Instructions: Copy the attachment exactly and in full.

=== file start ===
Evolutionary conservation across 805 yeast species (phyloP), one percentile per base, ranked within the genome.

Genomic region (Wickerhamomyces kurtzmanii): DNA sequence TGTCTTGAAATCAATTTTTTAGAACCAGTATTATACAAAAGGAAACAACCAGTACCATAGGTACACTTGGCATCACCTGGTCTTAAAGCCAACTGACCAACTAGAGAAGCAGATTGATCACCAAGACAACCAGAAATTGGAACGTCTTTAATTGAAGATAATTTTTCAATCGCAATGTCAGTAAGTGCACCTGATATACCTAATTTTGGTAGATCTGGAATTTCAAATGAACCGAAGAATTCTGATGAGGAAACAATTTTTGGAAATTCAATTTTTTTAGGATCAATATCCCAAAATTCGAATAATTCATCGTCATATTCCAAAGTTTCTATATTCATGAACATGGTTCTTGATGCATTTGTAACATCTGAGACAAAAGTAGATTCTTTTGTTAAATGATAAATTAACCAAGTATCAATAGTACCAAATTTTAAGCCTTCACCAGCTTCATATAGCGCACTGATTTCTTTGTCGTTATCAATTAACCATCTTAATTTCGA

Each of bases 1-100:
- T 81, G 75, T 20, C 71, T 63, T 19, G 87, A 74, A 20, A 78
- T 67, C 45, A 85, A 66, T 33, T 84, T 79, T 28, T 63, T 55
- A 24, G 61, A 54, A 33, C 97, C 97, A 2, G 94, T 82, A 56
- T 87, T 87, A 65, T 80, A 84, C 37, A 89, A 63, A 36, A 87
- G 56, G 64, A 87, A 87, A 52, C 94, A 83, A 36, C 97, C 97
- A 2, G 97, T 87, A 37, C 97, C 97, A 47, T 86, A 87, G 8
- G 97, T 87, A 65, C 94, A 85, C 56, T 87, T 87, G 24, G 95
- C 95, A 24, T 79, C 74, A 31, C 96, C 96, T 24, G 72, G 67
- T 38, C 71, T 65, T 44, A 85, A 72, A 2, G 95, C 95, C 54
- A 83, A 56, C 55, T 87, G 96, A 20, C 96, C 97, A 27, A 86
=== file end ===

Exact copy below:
Evolutionary conservation across 805 yeast species (phyloP), one percentile per base, ranked within the genome.

Genomic region (Wickerhamomyces kurtzmanii): DNA sequence TGTCTTGAAATCAATTTTTTAGAACCAGTATTATACAAAAGGAAACAACCAGTACCATAGGTACACTTGGCATCACCTGGTCTTAAAGCCAACTGACCAACTAGAGAAGCAGATTGATCACCAAGACAACCAGAAATTGGAACGTCTTTAATTGAAGATAATTTTTCAATCGCAATGTCAGTAAGTGCACCTGATATACCTAATTTTGGTAGATCTGGAATTTCAAATGAACCGAAGAATTCTGATGAGGAAACAATTTTTGGAAATTCAATTTTTTTAGGATCAATATCCCAAAATTCGAATAATTCATCGTCATATTCCAAAGTTTCTATATTCATGAACATGGTTCTTGATGCATTTGTAACATCTGAGACAAAAGTAGATTCTTTTGTTAAATGATAAATTAACCAAGTATCAATAGTACCAAATTTTAAGCCTTCACCAGCTTCATATAGCGCACTGATTTCTTTGTCGTTATCAATTAACCATCTTAATTTCGA

Each of bases 1-100:
- T 81, G 75, T 20, C 71, T 63, T 19, G 87, A 74, A 20, A 78
- T 67, C 45, A 85, A 66, T 33, T 84, T 79, T 28, T 63, T 55
- A 24, G 61, A 54, A 33, C 97, C 97, A 2, G 94, T 82, A 56
- T 87, T 87, A 65, T 80, A 84, C 37, A 89, A 63, A 36, A 87
- G 56, G 64, A 87, A 87, A 52, C 94, A 83, A 36, C 97, C 97
- A 2, G 97, T 87, A 37, C 97, C 97, A 47, T 86, A 87, G 8
- G 97, T 87, A 65, C 94, A 85, C 56, T 87, T 87, G 24, G 95
- C 95, A 24, T 79, C 74, A 31, C 96, C 96, T 24, G 72, G 67
- T 38, C 71, T 65, T 44, A 85, A 72, A 2, G 95, C 95, C 54
- A 83, A 56, C 55, T 87, G 96, A 20, C 96, C 97, A 27, A 86